Expectations can often be a bad thing, especially in the film reviewing game. Of course, it's not always the film's fault if it doesn't live up to one's expectations. What we expect a film to be, or are told it is – through other reviews, trailers etc – and what it actually is (or find it to be) can sometimes prove incompatible and thus disappointing. Case in point: Blue Valentine.
While a perfectly fine film, my expectations were high for Derek Cianfrance's feature, not helped by having to wait some 10 months to see it following its premiere at Sundance in January. Playing, and being raved about, at almost every major film festival throughout the year only added to my eagerness to see it.
My expectation of Blue Valentine, the depiction of the crumbling six year marriage of Dean (Ryan Gosling) and Cindy (Michelle Williams), was that it would be a raw emotional experience that would either break my heart or deliver a gut-punch. Sadly, I got neither but again, that's not entirely the fault of the film.
Blue Valentine unfolds in in two time frames: the present where events take place over a 24-hour period and everything – past and present tensions and resentments – comes to a head for the couple; and flashing back to six years earlier, revealing how Cindy and Dean met, dated and came to be married. The beginning of love and the end.
One could compare Blue Valentine to 2008's Revolutionary Road, at least in its depiction of a marriage in free fall. Mendes's film, with its literary pedigree, period setting and heavy emoting, is a tragedy of operatic proportions compared to the minimalism employed in Cianfrance's film: a handheld camera for the flashbacks, red digital for the present; a modern, modest wardrobe. And the present day occurs during the Fourth of July weekend, which is ironic given that the emotional fireworks occur, for the most part, below the surface.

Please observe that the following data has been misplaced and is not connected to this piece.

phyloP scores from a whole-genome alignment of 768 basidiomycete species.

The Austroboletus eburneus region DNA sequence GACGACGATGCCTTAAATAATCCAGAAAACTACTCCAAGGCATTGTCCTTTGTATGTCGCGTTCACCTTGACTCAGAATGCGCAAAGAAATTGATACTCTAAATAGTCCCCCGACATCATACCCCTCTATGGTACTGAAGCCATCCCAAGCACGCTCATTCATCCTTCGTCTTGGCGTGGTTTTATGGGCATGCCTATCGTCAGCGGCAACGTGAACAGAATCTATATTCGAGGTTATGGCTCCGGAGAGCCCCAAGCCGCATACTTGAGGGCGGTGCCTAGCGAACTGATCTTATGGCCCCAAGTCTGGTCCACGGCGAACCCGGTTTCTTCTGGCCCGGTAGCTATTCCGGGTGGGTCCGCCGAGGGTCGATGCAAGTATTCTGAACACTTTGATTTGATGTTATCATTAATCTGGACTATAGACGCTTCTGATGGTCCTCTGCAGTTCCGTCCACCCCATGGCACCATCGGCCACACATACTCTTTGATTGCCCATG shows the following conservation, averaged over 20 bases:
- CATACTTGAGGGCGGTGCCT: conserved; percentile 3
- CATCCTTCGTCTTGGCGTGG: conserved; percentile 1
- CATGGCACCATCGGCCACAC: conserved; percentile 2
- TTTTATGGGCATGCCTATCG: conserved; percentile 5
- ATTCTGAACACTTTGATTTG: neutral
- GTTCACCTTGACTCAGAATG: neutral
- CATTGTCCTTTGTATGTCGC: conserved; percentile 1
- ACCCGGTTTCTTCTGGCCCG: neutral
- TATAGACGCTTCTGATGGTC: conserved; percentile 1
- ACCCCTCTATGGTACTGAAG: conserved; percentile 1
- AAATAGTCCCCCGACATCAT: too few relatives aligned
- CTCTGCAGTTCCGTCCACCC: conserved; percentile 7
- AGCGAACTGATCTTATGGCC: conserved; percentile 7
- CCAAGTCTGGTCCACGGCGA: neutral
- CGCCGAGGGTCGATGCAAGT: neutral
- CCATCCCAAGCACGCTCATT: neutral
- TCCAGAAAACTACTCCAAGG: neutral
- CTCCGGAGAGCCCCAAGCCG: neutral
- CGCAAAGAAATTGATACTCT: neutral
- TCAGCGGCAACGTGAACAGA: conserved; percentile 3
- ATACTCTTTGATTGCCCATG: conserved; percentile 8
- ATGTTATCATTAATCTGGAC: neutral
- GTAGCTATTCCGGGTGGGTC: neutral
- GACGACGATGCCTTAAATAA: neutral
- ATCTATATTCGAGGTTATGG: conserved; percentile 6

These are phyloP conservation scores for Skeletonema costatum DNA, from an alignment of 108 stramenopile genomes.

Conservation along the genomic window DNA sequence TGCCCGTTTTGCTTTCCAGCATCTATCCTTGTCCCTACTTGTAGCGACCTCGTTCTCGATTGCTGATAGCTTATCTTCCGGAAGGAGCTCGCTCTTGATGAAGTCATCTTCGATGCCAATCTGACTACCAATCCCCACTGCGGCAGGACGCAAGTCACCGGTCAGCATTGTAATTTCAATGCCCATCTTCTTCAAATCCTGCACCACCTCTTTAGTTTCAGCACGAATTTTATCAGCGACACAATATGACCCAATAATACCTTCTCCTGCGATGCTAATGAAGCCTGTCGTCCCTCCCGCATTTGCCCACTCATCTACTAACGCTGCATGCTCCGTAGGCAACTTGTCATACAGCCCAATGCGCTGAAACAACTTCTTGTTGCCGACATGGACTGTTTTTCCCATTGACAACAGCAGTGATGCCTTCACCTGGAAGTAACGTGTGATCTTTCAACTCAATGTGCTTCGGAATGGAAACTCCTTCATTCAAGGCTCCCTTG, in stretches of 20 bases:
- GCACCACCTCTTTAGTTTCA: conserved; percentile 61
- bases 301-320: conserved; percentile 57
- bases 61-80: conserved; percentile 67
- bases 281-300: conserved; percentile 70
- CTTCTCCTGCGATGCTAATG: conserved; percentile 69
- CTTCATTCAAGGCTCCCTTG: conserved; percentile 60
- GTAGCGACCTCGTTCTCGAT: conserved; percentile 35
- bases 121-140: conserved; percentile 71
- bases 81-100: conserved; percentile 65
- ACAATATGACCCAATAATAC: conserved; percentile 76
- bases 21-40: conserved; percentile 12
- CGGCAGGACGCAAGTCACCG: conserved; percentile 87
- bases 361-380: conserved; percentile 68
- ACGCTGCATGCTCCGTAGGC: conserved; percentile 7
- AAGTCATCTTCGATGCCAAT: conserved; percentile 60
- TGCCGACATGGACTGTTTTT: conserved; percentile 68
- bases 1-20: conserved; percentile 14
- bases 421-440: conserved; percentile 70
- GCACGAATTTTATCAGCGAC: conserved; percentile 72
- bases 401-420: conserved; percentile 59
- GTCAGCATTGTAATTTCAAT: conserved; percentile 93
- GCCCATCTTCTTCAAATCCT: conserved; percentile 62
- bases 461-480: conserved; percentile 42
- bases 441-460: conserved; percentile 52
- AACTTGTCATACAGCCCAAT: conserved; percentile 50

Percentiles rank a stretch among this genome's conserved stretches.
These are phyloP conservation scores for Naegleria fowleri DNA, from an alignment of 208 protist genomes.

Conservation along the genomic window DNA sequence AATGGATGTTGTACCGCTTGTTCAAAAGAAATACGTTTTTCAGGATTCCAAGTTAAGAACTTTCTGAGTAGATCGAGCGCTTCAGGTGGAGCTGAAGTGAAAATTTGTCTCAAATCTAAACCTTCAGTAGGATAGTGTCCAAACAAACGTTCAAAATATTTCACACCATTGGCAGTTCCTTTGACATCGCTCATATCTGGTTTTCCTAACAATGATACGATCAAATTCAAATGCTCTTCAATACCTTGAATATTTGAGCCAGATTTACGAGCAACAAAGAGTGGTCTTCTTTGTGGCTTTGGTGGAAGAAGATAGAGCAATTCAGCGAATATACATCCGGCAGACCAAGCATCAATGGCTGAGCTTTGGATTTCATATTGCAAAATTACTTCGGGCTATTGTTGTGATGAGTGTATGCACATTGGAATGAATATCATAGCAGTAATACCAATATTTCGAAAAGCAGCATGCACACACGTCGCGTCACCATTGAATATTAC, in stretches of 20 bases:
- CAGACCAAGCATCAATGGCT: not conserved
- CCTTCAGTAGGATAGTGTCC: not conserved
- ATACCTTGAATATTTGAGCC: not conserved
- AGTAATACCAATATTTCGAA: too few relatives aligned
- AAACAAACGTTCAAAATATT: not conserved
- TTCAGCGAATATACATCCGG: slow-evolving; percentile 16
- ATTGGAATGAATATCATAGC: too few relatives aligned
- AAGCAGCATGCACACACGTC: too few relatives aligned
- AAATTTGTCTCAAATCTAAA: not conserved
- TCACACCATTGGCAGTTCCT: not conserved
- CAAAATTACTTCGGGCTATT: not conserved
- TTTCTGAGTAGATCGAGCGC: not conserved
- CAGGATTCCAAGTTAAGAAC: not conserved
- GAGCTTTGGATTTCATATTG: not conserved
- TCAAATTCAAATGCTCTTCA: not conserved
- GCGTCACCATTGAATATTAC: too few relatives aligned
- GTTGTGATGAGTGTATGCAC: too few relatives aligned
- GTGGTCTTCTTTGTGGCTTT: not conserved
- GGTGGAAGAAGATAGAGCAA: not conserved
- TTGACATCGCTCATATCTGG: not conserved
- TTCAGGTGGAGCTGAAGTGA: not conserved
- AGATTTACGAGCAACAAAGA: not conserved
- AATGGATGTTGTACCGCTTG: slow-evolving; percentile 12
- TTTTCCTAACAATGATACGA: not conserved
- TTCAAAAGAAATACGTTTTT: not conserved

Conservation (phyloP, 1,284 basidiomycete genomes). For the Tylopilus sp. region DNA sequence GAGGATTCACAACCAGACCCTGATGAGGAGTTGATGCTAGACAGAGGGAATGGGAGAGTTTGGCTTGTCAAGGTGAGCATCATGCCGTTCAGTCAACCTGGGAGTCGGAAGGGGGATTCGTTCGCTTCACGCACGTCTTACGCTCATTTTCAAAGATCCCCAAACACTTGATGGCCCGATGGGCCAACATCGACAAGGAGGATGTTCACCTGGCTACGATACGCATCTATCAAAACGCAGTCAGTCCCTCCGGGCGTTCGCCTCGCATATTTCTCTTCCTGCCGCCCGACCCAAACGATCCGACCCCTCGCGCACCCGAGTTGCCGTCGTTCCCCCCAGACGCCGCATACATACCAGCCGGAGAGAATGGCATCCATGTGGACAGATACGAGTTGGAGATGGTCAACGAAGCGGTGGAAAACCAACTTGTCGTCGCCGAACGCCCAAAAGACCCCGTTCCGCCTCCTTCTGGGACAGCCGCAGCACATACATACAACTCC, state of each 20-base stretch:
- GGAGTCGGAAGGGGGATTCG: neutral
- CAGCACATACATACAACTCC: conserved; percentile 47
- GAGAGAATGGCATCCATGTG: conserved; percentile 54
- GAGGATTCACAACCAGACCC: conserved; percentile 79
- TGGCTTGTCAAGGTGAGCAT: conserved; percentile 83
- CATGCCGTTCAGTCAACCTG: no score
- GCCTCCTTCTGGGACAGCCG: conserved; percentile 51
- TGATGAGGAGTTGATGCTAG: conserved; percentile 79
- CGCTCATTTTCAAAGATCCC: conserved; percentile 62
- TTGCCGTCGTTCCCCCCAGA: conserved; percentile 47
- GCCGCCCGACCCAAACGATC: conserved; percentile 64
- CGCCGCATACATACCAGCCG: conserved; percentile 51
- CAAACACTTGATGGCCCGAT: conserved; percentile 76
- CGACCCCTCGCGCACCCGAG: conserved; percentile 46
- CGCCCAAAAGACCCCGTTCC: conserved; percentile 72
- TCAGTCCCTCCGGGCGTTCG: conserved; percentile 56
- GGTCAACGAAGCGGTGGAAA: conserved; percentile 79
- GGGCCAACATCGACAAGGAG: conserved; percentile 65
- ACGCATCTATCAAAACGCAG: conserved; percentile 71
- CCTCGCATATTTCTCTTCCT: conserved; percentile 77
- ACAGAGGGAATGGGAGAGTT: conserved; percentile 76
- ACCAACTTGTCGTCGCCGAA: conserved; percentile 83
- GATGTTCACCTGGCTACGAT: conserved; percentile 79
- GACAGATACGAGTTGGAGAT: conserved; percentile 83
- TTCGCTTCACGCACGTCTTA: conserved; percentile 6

But whatever my disappointments with the film, I cannot fault the performances. Michelle Williams and, especially, Ryan Gosling lay their characters (and themselves) bare. Williams' is, for the most part, a contained performance, more gestural with her body language revealing everything she isn't saying; Cindy's planned medical career put on hold to raise a daughter just one source of resentment.
Gosling, who undergoes a marked physical transformation between past and present, has the more demonstrative role as a man who is content to be no more than a good husband and father. But he, too, has issues (anger, jealousy) stemming from the early stages of the relationship.
I would have liked to have seen Blue Valentine a second time before writing my review but time (and limited previews) were against me. I plan to revisit it in the future where I hope for a more positive re-evaluation. But my disappointment aside, I'd recommend seeing Cianfrance's film (it's the second best offering of the Boxing Day releases), if only for those performances.